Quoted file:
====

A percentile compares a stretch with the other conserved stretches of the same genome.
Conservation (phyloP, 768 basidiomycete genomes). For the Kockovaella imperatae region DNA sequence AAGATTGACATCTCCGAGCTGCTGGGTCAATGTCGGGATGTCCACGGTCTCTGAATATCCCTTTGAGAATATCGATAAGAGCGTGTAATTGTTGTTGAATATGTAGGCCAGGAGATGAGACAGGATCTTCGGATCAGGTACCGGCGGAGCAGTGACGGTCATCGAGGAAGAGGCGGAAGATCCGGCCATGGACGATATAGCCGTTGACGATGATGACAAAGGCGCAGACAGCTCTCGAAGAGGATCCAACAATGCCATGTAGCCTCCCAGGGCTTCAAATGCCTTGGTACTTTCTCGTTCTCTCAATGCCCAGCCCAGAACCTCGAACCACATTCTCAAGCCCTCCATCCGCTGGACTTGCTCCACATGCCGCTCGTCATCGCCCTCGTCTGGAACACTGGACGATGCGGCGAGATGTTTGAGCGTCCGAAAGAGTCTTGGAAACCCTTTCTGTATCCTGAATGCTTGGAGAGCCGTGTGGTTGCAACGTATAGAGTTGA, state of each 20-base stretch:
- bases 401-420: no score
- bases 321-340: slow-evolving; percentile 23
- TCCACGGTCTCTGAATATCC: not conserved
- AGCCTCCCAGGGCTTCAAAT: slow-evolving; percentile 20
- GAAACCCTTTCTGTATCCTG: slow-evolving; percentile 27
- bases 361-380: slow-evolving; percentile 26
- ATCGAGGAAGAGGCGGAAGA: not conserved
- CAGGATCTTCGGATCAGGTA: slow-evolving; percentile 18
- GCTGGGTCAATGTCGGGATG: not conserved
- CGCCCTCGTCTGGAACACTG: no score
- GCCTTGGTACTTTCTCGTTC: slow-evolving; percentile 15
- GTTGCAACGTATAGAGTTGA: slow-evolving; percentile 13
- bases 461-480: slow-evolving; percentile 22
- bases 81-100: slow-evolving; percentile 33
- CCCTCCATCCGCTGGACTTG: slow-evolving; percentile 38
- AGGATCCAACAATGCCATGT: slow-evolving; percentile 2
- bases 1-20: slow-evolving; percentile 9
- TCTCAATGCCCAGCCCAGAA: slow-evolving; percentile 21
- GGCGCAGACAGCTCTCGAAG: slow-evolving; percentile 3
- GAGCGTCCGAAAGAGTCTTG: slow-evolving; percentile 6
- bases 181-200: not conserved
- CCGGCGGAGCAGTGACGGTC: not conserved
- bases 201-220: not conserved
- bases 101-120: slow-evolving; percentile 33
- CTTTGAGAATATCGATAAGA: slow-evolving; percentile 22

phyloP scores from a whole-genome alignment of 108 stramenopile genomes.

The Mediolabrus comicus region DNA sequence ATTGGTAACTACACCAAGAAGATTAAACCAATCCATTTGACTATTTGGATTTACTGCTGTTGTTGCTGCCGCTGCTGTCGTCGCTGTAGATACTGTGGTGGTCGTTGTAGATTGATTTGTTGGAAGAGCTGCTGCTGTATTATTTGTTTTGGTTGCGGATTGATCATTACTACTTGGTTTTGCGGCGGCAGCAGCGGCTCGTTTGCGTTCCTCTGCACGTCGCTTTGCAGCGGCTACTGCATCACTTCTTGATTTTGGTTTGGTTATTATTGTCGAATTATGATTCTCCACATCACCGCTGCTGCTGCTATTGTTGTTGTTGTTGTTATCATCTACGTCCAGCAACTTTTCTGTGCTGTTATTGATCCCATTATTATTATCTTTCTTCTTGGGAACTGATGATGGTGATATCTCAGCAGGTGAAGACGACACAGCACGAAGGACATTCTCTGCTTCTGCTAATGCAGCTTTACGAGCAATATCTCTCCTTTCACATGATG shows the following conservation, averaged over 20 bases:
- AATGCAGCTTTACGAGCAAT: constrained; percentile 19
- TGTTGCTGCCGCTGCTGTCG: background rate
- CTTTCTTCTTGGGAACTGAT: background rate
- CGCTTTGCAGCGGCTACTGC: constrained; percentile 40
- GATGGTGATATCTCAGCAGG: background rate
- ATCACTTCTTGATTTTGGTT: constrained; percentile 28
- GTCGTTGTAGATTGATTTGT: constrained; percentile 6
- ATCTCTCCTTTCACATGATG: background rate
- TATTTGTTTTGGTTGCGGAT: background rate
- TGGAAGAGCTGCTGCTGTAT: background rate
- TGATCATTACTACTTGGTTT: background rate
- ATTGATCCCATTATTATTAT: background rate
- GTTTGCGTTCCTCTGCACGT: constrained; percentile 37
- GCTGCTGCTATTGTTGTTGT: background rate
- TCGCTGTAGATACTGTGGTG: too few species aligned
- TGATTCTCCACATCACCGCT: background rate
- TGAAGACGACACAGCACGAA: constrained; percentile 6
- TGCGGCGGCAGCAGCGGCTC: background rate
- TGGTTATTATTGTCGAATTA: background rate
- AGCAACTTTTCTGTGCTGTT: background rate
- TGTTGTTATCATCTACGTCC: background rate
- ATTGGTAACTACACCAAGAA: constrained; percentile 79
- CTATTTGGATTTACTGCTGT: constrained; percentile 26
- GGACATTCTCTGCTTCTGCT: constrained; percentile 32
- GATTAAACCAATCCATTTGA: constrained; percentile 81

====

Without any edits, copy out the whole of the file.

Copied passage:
A percentile compares a stretch with the other conserved stretches of the same genome.
Conservation (phyloP, 768 basidiomycete genomes). For the Kockovaella imperatae region DNA sequence AAGATTGACATCTCCGAGCTGCTGGGTCAATGTCGGGATGTCCACGGTCTCTGAATATCCCTTTGAGAATATCGATAAGAGCGTGTAATTGTTGTTGAATATGTAGGCCAGGAGATGAGACAGGATCTTCGGATCAGGTACCGGCGGAGCAGTGACGGTCATCGAGGAAGAGGCGGAAGATCCGGCCATGGACGATATAGCCGTTGACGATGATGACAAAGGCGCAGACAGCTCTCGAAGAGGATCCAACAATGCCATGTAGCCTCCCAGGGCTTCAAATGCCTTGGTACTTTCTCGTTCTCTCAATGCCCAGCCCAGAACCTCGAACCACATTCTCAAGCCCTCCATCCGCTGGACTTGCTCCACATGCCGCTCGTCATCGCCCTCGTCTGGAACACTGGACGATGCGGCGAGATGTTTGAGCGTCCGAAAGAGTCTTGGAAACCCTTTCTGTATCCTGAATGCTTGGAGAGCCGTGTGGTTGCAACGTATAGAGTTGA, state of each 20-base stretch:
- bases 401-420: no score
- bases 321-340: slow-evolving; percentile 23
- TCCACGGTCTCTGAATATCC: not conserved
- AGCCTCCCAGGGCTTCAAAT: slow-evolving; percentile 20
- GAAACCCTTTCTGTATCCTG: slow-evolving; percentile 27
- bases 361-380: slow-evolving; percentile 26
- ATCGAGGAAGAGGCGGAAGA: not conserved
- CAGGATCTTCGGATCAGGTA: slow-evolving; percentile 18
- GCTGGGTCAATGTCGGGATG: not conserved
- CGCCCTCGTCTGGAACACTG: no score
- GCCTTGGTACTTTCTCGTTC: slow-evolving; percentile 15
- GTTGCAACGTATAGAGTTGA: slow-evolving; percentile 13
- bases 461-480: slow-evolving; percentile 22
- bases 81-100: slow-evolving; percentile 33
- CCCTCCATCCGCTGGACTTG: slow-evolving; percentile 38
- AGGATCCAACAATGCCATGT: slow-evolving; percentile 2
- bases 1-20: slow-evolving; percentile 9
- TCTCAATGCCCAGCCCAGAA: slow-evolving; percentile 21
- GGCGCAGACAGCTCTCGAAG: slow-evolving; percentile 3
- GAGCGTCCGAAAGAGTCTTG: slow-evolving; percentile 6
- bases 181-200: not conserved
- CCGGCGGAGCAGTGACGGTC: not conserved
- bases 201-220: not conserved
- bases 101-120: slow-evolving; percentile 33
- CTTTGAGAATATCGATAAGA: slow-evolving; percentile 22

phyloP scores from a whole-genome alignment of 108 stramenopile genomes.

The Mediolabrus comicus region DNA sequence ATTGGTAACTACACCAAGAAGATTAAACCAATCCATTTGACTATTTGGATTTACTGCTGTTGTTGCTGCCGCTGCTGTCGTCGCTGTAGATACTGTGGTGGTCGTTGTAGATTGATTTGTTGGAAGAGCTGCTGCTGTATTATTTGTTTTGGTTGCGGATTGATCATTACTACTTGGTTTTGCGGCGGCAGCAGCGGCTCGTTTGCGTTCCTCTGCACGTCGCTTTGCAGCGGCTACTGCATCACTTCTTGATTTTGGTTTGGTTATTATTGTCGAATTATGATTCTCCACATCACCGCTGCTGCTGCTATTGTTGTTGTTGTTGTTATCATCTACGTCCAGCAACTTTTCTGTGCTGTTATTGATCCCATTATTATTATCTTTCTTCTTGGGAACTGATGATGGTGATATCTCAGCAGGTGAAGACGACACAGCACGAAGGACATTCTCTGCTTCTGCTAATGCAGCTTTACGAGCAATATCTCTCCTTTCACATGATG shows the following conservation, averaged over 20 bases:
- AATGCAGCTTTACGAGCAAT: constrained; percentile 19
- TGTTGCTGCCGCTGCTGTCG: background rate
- CTTTCTTCTTGGGAACTGAT: background rate
- CGCTTTGCAGCGGCTACTGC: constrained; percentile 40
- GATGGTGATATCTCAGCAGG: background rate
- ATCACTTCTTGATTTTGGTT: constrained; percentile 28
- GTCGTTGTAGATTGATTTGT: constrained; percentile 6
- ATCTCTCCTTTCACATGATG: background rate
- TATTTGTTTTGGTTGCGGAT: background rate
- TGGAAGAGCTGCTGCTGTAT: background rate
- TGATCATTACTACTTGGTTT: background rate
- ATTGATCCCATTATTATTAT: background rate
- GTTTGCGTTCCTCTGCACGT: constrained; percentile 37
- GCTGCTGCTATTGTTGTTGT: background rate
- TCGCTGTAGATACTGTGGTG: too few species aligned
- TGATTCTCCACATCACCGCT: background rate
- TGAAGACGACACAGCACGAA: constrained; percentile 6
- TGCGGCGGCAGCAGCGGCTC: background rate
- TGGTTATTATTGTCGAATTA: background rate
- AGCAACTTTTCTGTGCTGTT: background rate
- TGTTGTTATCATCTACGTCC: background rate
- ATTGGTAACTACACCAAGAA: constrained; percentile 79
- CTATTTGGATTTACTGCTGT: constrained; percentile 26
- GGACATTCTCTGCTTCTGCT: constrained; percentile 32
- GATTAAACCAATCCATTTGA: constrained; percentile 81